So let’s run this down. The MUTO has killed Ford’s mother at the power plant. Years later, it killed his father in the same place. It’s been stalking him across the entire ocean, ruining his day three separate times now – Japan, Hawaii, en route to San Francisco – and all of this while it’s on its way to the city where his wife and child are. Forget nature and radiation and giant bugs, they’re all playing second fiddle to the real question – what the hell did Ford do to piss these things off? This is the way people develop complexes, folks. This is how people end up in years and years of expensive therapy.
Godzilla finally gets to fight the MUTOs in a scene the movie seems to have been trying to get to this whole time, and it’s a remarkably small part of the very end of the film. Godzilla doesn’t do too great, either. He gets his butt handed to him. Ford and his team, meanwhile, have parachuted in to find and disarm the warhead. They find that the warhead can’t be disarmed, so they have to get it onto a boat and out away from the city so it won’t make the whole thing for naught by killing everyone anyway. Ford stops to destroy the MUTO nest, which gets their attention long enough for Godzilla to kill one of them. The other appears to badly wound Godzilla and turns on Ford, who’s trying to start the engine on the boat by hotwiring it so he can make for open water, because EMPs don’t actually damage electronics in this movie, because of reasons. Just at the last moment, Godzilla shows up and gives the other MUTO what for, killing it pretty spectacularly before collapsing of exhaustion. Just when you think the big guy might be dead, he stirs and makes his way back to the ocean, slinking back beneath the waves as the surviving humans cheer him on. He even gets on the tron at the local stadium and believe me, I wish I could make that up, but no, he makes it onto the big screen. Apparently the people of San Francisco are totally cool with the billion people or so who got stepped on and crushed to death in the course of this little fiasco. Either that or they’re badly fickle.
I don’t hate the resolution to the movie, and I liked the fact that Ford’s skill set ultimately doesn’t come in handy at all. In my life, the times a person has come forward with exactly the skills necessary to meet the exact problem I’m currently having are far fewer than the times a person just had to be enterprising and adaptable and make their way through a situation, whether it was relevant to their skillset or not. Too often in movies it’s basically a situation where the characters say, “The only way we could possibly save this situation would be to have a particle physicist go undercover as a professional pool player and then fly a jet to Sweden,” after which a person matching all those attributes shows up, says in a gruff voice, “I’ll do it,” and proceeded to use every niche skill he has, wrapping the whole thing up in 90 minutes. I think it was fantastic storytelling for the movie to go this route and I applaud it – it’s a little thing, but the devil is in the details.
Ultimately the scary part of a scary movie usually comes from the realism, because while it’s pretty easy to distance yourself from the fiction in this case, a movie that presented in as close to a realistic light as possible reminds you that even thought a situation like this seems absurd, like it would never ever happen, one day… it could. Is there a chance of some enormous creature at the bottom of the ocean we don’t know about? Sure, but the odds are against it. But all the aftermath of Godzilla and the MUTOs – tsunami, flooding, fire, earthquake, etc. – are all very real dangers. We may never have to ward off giant monsters but the Earth does a pretty good job of shaking us up from time to time regardless of whether these fantastic beasts exist or not. As Dr. Serizawa says, and I alluded to before, “The arrogance of man is thinking natureis in our control, and not the other way around.”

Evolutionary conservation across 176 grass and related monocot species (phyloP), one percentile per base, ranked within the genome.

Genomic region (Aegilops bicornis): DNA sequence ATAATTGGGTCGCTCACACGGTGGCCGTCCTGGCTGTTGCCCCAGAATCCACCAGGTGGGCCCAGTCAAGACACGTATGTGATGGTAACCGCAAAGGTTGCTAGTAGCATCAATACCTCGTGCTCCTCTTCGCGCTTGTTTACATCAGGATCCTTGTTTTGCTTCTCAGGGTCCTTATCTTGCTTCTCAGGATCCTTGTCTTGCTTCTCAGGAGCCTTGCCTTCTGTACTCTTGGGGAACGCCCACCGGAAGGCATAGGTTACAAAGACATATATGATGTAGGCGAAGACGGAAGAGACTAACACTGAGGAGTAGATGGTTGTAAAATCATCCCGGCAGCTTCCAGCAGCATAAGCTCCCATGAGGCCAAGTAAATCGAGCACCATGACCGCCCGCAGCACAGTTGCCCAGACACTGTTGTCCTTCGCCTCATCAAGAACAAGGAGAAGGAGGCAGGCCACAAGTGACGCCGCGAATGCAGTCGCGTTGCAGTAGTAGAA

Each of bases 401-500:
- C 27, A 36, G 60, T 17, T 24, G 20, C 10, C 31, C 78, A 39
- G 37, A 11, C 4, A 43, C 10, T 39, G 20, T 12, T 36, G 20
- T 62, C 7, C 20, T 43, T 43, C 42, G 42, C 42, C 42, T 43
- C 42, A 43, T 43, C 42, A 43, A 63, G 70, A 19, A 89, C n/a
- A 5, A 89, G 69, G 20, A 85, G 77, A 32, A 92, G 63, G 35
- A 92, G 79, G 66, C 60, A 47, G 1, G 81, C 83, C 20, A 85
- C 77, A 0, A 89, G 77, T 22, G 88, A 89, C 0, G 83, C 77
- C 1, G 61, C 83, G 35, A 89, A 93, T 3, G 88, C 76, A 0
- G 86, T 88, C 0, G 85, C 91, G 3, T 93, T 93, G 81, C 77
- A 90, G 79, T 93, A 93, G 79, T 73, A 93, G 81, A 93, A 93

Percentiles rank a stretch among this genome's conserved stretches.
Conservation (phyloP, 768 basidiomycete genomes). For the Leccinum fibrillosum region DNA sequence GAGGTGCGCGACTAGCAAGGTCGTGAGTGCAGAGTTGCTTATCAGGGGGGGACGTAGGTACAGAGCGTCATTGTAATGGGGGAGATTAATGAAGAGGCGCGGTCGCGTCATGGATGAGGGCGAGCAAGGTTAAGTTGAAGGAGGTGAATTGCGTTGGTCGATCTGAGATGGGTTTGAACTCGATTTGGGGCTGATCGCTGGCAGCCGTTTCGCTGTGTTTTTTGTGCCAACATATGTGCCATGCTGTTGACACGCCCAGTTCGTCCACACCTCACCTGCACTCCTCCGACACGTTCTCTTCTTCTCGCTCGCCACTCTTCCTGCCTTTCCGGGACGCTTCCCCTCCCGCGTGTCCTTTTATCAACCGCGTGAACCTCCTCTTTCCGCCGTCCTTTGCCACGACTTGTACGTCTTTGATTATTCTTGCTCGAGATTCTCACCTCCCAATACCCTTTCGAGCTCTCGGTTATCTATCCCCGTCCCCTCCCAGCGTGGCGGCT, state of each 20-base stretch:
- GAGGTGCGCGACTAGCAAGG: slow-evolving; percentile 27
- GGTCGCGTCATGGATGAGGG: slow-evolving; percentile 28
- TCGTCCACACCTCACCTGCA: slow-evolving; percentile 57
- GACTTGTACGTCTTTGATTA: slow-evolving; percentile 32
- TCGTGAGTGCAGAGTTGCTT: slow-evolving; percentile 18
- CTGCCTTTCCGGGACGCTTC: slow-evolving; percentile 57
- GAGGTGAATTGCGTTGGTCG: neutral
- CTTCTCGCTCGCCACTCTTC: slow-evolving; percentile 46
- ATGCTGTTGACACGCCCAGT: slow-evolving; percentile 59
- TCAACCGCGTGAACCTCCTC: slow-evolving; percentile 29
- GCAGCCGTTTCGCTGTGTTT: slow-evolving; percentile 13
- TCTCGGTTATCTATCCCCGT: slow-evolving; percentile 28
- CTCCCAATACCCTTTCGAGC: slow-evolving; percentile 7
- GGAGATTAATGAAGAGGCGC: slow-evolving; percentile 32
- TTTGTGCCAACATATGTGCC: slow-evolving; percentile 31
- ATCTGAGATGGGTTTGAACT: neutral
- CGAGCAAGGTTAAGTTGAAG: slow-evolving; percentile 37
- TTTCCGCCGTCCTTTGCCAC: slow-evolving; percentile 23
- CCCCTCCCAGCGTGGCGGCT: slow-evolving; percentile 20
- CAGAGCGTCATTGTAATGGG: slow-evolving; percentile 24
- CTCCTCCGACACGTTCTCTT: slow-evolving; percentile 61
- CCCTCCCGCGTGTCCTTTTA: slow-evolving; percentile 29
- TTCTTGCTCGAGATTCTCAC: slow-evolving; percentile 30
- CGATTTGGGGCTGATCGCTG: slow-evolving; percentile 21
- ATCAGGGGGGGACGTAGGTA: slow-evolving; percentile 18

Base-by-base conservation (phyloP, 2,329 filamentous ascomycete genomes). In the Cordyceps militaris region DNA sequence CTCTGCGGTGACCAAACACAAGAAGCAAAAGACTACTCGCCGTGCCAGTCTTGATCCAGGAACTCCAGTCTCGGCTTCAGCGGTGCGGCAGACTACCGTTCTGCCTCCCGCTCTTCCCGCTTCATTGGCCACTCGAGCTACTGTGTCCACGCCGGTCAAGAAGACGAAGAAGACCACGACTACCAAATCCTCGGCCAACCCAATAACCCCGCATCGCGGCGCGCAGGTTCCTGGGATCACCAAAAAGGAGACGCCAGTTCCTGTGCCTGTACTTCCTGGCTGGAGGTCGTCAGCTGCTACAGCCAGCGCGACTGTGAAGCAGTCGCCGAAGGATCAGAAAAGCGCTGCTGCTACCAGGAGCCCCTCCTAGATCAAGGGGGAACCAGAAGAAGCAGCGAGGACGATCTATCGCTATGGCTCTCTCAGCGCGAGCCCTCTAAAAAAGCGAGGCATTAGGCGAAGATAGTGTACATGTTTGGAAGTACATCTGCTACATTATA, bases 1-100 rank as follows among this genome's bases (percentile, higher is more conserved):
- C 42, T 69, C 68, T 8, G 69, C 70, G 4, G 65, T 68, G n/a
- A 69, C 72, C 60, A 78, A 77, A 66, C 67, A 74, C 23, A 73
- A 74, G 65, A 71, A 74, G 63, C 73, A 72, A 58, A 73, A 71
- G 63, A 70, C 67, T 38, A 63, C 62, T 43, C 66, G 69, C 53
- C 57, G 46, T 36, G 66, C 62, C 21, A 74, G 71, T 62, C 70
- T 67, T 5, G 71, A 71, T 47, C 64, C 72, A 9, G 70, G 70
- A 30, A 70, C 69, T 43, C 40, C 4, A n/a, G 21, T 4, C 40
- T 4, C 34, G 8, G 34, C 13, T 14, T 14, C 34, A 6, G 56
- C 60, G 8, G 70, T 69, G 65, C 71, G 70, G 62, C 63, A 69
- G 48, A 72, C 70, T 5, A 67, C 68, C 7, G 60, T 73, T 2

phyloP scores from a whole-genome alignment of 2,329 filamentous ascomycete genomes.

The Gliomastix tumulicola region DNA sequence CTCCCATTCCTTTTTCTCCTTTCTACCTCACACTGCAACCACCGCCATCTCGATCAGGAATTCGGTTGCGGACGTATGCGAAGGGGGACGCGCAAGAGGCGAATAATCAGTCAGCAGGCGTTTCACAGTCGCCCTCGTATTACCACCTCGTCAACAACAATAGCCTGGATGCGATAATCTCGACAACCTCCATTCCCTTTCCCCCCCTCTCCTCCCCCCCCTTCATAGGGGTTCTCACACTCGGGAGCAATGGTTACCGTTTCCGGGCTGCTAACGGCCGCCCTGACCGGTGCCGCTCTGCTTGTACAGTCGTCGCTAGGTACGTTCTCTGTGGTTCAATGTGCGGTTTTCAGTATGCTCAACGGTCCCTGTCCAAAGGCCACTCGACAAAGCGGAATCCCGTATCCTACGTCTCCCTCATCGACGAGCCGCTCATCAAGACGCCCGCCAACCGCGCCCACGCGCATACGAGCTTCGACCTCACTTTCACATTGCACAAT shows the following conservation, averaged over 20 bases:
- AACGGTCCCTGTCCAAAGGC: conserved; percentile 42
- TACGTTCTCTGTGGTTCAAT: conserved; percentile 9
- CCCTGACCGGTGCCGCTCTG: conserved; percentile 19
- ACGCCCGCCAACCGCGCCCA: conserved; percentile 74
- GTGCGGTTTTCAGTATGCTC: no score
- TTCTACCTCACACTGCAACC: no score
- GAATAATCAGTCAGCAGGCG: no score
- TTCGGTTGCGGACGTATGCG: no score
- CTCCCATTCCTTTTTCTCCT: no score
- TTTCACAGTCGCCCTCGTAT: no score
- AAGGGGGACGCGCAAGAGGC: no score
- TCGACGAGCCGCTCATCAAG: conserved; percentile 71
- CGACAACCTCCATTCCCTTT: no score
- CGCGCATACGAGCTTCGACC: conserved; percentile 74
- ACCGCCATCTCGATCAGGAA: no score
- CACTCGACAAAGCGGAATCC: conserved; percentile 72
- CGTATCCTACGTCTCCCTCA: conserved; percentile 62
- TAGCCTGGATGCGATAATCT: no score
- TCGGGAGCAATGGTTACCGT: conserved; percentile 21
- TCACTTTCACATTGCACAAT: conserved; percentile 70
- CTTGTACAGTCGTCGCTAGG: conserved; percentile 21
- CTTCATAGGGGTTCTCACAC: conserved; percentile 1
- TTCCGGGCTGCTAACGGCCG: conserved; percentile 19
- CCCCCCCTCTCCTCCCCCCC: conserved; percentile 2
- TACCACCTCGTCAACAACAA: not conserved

The fear in a Godzilla movie isn’t the monsters, it’s the disaster – the wall of water coming at you that you can’t possibly outrun, but you have to try anyway, knowing you’ll still die. Making us empathize with the characters is the way to the heart of the matter, and I’m not sure the movie always accomplishes that, mainly due to the lack of grief anybody seems to show for the sheer loss of human life, both on a global scale and personally.
The effects are very well done, but we’re getting to the point in movie-making where that’s the rule more than the exception – I imagine something similar must have happened with the advent of the first speaking motion pictures. I think we’ve reached the tipping point where only a movie that features effects that are bad warrants the discussion any longer. That can’t be a bad thing, as far as I’m concerned – movie makers who are aware that they need more than pretty lights to please an audience produce much better, more intelligent output in the long run. Godzilla is a good movie, and it’s a fun movie, but it’s most assuredly not scary, owing mainly to the inability to place the audience in a place where they imagine similar terrible things happening to themselves.
Un-Scary Movies: 0
Join us next time, when Alex takes on 2010’s Insidious.
*Don’t actually chop off my fingers. In no way was this to be construed as an active invitation.